Israel prepares to shut down for Yom Kippur as security forces remain on high alert

IDF to impose closure on West Bank, Gaza for 25- hour Day of Atonement; public transport to halt, airwaves to go quiet and roads to mostly empty out for holiday

A skateboarder on an empty Jerusalem road on Yom Kippur, on September 16, 2021. (Flash90)
A skateboarder on an empty Jerusalem road on Yom Kippur, on September 16, 2021. (Flash90)

Israel is preparing to shut down on Tuesday evening for Yom Kippur, the Jewish Day of Atonement and the holiest day of the Jewish calendar, as security forces remain in a heightened state of preparedness amid a record number of terror alerts in the lead-up to the holiday.

The IDF will also impose a closure on the West Bank and Gaza, a standard practice over Jewish and Israeli holidays.

Security officials have received more than 80 warnings or intelligence tips about possible terror attacks as Jewish Israelis prepare to observe the fast day, according to Hebrew-language media reports. The number is higher than last year when two Palestinian security prisoners were on the run following a prison escape, and security forces were grappling with a spate of stabbing attacks.

The security alerts came as Israel faces several security challenges amid the High Holiday season. Israeli troops have come under increasing gunfire during raids in the West Bank, and there have been repeated clashes in recent weeks between security forces and Palestinians in East Jerusalem and the Old City. Additionally, there were also several failed shooting attacks targeting Israelis in the West Bank last week.

According to Channel 13 news on Monday, 26 military battalions will receive reinforcement over Yom Kippur and thousands of Israeli soldiers will remain in the West Bank and along the security barrier.

The number of battalions in the West Bank has increased to 26 from about 13-14 since around March when the military launched Operation Breakwater in response to a wave of terror attacks that killed 19 Israelis between March and May.

Israeli troops carry out searches following a shooting attack, in the West Bank village of Salem, near Nablus, on October 2, 2022. (Nasser Ishtayeh/Flash90)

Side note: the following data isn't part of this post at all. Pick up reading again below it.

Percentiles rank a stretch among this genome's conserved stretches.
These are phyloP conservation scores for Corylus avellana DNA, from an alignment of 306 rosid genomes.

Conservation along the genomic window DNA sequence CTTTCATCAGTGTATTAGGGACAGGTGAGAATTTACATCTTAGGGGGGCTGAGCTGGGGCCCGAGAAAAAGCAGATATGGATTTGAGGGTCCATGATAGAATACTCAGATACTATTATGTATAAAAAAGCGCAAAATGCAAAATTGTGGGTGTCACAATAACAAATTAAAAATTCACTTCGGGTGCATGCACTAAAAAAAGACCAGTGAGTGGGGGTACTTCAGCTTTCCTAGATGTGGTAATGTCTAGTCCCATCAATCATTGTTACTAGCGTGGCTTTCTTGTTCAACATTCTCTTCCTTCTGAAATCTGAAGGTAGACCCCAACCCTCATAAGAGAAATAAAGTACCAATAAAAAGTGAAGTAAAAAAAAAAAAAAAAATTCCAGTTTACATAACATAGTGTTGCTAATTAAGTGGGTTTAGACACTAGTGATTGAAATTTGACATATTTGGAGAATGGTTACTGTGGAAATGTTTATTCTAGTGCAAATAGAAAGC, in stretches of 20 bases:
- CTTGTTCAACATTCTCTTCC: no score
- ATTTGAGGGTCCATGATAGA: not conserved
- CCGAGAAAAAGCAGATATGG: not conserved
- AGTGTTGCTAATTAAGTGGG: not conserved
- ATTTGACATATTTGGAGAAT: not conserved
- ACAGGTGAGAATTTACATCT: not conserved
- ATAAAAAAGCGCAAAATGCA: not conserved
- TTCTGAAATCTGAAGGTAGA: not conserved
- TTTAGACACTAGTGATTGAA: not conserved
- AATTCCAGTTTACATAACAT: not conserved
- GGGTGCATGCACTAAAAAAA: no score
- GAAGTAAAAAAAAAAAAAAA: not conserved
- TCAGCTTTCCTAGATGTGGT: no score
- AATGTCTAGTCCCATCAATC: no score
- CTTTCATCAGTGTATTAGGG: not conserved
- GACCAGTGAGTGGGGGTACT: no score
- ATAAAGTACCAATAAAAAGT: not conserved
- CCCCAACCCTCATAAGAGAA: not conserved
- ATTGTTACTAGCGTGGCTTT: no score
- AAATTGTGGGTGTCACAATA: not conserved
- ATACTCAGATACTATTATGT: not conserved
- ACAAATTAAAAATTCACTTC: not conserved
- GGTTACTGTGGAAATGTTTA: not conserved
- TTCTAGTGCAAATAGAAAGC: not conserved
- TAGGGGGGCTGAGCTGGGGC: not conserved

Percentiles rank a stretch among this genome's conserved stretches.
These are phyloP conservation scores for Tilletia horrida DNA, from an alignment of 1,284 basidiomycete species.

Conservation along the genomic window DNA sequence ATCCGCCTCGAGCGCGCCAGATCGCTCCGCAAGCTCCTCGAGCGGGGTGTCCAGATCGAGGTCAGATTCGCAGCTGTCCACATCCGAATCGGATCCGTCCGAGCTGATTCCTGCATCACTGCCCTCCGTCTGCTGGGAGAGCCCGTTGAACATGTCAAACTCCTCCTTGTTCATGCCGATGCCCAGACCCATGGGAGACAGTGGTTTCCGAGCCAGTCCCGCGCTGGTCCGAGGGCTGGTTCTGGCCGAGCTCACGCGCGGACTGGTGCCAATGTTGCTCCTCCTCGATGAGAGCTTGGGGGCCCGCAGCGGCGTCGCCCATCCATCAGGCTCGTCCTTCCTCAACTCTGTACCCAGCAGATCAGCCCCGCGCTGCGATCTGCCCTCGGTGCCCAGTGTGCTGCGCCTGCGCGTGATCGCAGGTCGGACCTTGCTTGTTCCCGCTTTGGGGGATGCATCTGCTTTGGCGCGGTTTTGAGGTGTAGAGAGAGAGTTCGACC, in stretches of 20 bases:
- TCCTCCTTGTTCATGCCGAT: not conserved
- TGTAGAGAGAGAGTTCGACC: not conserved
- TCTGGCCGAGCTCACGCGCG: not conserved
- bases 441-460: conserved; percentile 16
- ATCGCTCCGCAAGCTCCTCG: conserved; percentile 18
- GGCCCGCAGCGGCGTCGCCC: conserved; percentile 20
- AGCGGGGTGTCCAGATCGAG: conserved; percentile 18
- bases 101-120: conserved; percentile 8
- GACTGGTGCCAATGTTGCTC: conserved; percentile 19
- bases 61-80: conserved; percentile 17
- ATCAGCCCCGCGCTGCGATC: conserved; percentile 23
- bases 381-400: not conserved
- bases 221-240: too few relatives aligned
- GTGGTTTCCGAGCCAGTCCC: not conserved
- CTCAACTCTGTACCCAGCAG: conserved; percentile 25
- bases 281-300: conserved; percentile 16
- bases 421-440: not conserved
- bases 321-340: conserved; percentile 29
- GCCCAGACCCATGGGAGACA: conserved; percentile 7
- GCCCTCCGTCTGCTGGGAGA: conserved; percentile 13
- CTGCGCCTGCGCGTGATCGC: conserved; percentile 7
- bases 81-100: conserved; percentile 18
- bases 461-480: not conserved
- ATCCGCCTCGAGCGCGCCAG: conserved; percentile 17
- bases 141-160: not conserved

Over 2,000 Palestinians have been arrested since the beginning of the anti-terror operation in the spring and over 200 Palestinians have been killed in what has become the deadliest period in the West Bank in years.

Most of the dead have been wanted terrorists who opened fire, or youths who threw firebombs or stones at soldiers entering their neighborhoods. But several civilians who were not involved in any violence have also died.

A national shutdown

Starting on Tuesday afternoon, all flights in and out of Ben Gurion airport and Israel’s air space will close to flights passing through, as Jewish Israelis mark Yom Kippur. Flights will resume Wednesday evening. Border crossings will also be shut and will reopen late Wednesday.

As sundown approaches Tuesday, all local radio and television broadcasts will gradually fall silent.

Public transport will also halt with buses and trains stopping their routes until after the fast day. Inner-city buses and inter-city transport will gradually restart Wednesday evening.

A Jewish man holds his head covering as he crosses an intersection at the gateway to Jerusalem, just after sunset and the start of Yom Kippur, Wednesday, Sept. 15, 2021. (AP Photo/Maya Alleruzzo)

Roads will largely clear of cars by early Tuesday evening as is the national tradition — to be replaced with multitudes of people on bicycles and other non-motorized vehicles. Driving during the Jewish Day of Atonement is considered taboo, and many secular Israelis have turned the day into a biking holiday, taking advantage of the car-free roads.

For religious and traditional Jews, the 25-hour period of fasting and praying is set to begin at 5:45 p.m. in Jerusalem and 6:01 p.m. in Tel Aviv. It will end on Wednesday at 6:55 p.m. and 6:57 p.m., respectively.

Security and rescue services will remain on high alert throughout the day.

For the Magen David Adom Rescue service and other paramedics, Yom Kippur is one of the busiest days of the year with hundreds of extra medics, paramedics, ambulances and volunteers deployed across the country.

Most injuries over Yom Kippur come from accidents on the roads as tens of thousands of children and teens take advantage of the deserted streets to ride their bicycles. Other common Yom Kippur injuries are caused by parents leaving children unattended outside synagogues and, of course, dehydration and complications from fasting.

Last year, a 12-year-old boy was tragically killed by an alleged drunk driver while riding his bike, and an 11-year-old boy was seriously injured in a separate incident.

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